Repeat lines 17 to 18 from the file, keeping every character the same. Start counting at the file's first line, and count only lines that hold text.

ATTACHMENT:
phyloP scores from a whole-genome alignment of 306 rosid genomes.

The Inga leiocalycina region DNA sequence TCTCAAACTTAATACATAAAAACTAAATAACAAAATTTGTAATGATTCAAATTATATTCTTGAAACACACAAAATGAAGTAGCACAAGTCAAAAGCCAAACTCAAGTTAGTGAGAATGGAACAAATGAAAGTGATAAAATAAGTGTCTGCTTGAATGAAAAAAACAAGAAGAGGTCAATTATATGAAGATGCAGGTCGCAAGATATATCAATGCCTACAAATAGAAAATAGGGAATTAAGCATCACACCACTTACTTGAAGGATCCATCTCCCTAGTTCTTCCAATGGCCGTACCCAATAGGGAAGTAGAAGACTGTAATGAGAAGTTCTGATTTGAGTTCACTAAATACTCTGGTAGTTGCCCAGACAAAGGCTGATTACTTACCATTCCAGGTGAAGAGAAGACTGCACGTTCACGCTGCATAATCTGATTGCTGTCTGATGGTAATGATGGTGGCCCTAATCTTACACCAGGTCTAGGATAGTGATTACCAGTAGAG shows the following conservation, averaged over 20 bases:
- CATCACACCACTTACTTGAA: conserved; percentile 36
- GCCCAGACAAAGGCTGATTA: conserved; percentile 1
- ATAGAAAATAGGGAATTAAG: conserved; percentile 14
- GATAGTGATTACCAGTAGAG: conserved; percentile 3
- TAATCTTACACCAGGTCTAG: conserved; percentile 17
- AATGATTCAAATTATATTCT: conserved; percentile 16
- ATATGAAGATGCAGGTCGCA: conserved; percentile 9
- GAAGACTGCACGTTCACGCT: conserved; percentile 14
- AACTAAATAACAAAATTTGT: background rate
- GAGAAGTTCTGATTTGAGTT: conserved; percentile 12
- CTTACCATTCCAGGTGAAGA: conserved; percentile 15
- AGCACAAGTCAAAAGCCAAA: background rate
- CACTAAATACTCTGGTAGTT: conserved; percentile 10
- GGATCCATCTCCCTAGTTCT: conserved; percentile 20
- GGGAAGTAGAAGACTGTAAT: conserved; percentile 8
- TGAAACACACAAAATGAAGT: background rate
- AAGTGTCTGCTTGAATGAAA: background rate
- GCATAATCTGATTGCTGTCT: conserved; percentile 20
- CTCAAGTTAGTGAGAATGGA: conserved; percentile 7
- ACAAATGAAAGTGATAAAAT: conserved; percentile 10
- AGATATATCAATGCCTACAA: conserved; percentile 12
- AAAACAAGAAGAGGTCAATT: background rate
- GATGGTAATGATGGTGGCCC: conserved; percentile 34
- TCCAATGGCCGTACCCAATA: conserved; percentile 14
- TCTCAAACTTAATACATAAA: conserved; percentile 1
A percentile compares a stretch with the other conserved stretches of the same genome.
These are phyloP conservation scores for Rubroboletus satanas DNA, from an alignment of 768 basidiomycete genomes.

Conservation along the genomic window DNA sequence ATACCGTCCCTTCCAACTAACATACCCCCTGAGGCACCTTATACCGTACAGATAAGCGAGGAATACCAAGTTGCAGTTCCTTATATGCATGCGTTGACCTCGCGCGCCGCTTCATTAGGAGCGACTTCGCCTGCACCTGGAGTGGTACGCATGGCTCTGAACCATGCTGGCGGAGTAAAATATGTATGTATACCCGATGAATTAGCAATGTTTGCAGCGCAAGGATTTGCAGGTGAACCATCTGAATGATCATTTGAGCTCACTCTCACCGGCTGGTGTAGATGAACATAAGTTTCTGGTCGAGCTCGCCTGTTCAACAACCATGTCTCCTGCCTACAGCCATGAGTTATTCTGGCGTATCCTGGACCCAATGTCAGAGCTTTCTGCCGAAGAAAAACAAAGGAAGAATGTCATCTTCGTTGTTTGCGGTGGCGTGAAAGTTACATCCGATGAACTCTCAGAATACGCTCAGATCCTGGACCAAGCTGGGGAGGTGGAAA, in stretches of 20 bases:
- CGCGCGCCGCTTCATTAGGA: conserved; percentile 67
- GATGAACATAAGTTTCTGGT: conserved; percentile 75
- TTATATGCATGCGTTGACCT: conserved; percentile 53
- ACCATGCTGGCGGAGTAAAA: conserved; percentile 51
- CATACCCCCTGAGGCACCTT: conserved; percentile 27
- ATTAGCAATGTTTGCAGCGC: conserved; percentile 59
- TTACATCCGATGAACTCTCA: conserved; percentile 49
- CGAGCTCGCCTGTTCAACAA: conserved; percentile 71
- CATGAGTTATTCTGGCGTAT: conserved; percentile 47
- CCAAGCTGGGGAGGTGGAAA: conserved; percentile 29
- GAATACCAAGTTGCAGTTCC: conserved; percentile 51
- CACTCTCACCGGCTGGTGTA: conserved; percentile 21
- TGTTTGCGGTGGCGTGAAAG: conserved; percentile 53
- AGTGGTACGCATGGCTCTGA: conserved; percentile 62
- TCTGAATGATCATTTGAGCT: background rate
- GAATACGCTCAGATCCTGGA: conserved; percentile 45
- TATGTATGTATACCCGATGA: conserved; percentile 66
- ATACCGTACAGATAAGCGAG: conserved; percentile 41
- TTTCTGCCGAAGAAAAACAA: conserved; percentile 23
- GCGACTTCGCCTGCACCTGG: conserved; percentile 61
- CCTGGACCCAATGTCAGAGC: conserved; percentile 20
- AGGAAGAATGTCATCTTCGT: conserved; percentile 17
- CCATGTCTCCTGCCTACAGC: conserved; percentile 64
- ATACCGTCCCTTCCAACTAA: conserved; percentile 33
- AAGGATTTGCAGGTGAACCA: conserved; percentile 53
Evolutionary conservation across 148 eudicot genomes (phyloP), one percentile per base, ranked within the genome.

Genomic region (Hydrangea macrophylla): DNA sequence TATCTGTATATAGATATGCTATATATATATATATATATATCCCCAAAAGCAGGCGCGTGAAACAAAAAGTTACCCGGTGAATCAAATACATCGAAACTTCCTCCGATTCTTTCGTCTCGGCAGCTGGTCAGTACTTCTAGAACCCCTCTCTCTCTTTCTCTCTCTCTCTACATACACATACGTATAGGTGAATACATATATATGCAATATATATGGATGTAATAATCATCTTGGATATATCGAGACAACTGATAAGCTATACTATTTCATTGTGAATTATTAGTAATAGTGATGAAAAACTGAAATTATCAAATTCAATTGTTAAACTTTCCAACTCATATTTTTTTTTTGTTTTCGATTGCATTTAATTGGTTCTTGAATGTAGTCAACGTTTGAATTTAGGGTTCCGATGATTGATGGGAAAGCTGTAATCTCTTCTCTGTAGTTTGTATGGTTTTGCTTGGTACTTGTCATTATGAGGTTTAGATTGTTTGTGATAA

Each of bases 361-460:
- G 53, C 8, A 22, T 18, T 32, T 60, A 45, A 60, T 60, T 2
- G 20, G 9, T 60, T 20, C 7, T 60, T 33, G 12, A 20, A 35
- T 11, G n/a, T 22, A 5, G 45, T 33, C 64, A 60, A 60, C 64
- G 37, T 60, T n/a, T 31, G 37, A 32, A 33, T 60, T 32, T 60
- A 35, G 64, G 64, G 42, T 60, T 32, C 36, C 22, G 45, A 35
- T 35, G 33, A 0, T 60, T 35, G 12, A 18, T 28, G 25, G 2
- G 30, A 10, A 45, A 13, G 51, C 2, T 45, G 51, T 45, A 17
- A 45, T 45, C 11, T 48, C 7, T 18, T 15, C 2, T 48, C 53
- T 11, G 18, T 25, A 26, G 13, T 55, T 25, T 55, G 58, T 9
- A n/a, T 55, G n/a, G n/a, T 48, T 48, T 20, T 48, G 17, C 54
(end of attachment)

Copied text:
- GGGAAGTAGAAGACTGTAAT: conserved; percentile 8
- TGAAACACACAAAATGAAGT: background rate